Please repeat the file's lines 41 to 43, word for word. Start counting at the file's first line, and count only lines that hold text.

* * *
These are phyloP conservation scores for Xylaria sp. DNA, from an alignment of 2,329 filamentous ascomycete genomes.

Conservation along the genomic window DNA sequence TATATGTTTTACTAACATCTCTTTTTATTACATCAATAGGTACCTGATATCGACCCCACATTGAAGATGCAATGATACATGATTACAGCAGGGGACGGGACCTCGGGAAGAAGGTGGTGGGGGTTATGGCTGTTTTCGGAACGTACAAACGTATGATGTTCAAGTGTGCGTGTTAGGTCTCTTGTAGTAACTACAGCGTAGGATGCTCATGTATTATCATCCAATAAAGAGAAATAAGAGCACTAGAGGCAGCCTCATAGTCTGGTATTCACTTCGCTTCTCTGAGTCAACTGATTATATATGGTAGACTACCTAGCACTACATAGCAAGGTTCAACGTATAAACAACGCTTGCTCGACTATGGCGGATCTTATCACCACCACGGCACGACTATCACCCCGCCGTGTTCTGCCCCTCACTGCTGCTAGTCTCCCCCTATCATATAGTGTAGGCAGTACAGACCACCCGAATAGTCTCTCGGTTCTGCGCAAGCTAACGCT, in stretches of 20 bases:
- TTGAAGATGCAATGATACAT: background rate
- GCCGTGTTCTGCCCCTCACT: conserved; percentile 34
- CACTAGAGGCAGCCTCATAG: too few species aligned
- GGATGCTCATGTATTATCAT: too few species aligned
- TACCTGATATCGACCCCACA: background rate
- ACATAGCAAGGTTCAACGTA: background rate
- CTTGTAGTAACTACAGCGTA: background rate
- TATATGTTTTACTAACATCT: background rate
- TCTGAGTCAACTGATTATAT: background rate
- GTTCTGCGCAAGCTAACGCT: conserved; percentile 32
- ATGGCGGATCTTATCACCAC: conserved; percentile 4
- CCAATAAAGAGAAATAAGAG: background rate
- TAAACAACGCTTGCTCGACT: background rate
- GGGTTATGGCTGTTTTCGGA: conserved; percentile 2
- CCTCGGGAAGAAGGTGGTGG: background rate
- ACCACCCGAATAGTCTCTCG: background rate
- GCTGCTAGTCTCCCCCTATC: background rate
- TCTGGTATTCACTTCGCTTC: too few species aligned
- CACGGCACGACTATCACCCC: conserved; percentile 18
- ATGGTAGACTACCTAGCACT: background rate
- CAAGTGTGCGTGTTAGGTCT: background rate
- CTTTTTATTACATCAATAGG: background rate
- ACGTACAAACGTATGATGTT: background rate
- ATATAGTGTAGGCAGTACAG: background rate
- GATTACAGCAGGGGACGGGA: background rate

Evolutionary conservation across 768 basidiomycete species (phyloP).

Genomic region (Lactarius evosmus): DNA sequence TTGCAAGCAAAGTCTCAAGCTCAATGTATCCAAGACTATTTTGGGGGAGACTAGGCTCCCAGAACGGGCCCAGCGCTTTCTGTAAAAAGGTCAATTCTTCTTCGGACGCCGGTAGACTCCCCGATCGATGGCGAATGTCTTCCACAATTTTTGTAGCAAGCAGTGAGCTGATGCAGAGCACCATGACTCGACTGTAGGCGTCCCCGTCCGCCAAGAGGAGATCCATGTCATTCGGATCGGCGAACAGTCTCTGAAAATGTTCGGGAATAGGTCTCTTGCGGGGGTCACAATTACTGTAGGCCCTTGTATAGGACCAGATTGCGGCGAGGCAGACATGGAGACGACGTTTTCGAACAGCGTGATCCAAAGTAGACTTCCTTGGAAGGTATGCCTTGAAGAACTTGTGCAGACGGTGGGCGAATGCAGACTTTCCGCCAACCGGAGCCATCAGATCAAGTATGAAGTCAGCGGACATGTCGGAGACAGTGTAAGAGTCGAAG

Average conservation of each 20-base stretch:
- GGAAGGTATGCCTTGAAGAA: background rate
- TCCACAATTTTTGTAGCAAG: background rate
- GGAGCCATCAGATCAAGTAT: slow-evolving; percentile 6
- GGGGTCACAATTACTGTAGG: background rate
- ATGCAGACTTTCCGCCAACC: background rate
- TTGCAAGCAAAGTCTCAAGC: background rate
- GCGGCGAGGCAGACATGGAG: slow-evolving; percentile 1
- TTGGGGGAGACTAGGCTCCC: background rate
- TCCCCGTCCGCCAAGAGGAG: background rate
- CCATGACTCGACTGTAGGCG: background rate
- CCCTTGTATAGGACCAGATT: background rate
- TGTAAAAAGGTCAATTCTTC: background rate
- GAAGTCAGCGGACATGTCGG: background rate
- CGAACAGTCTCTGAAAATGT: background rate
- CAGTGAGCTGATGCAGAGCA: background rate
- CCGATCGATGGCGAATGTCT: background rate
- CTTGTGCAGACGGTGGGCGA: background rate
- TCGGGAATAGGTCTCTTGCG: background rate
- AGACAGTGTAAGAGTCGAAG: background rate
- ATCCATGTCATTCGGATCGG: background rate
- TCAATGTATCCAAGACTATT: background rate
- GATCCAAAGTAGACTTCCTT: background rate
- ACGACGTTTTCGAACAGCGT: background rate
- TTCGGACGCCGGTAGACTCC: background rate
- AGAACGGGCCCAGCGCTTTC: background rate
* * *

- CCCTTGTATAGGACCAGATT: background rate
- TGTAAAAAGGTCAATTCTTC: background rate
- GAAGTCAGCGGACATGTCGG: background rate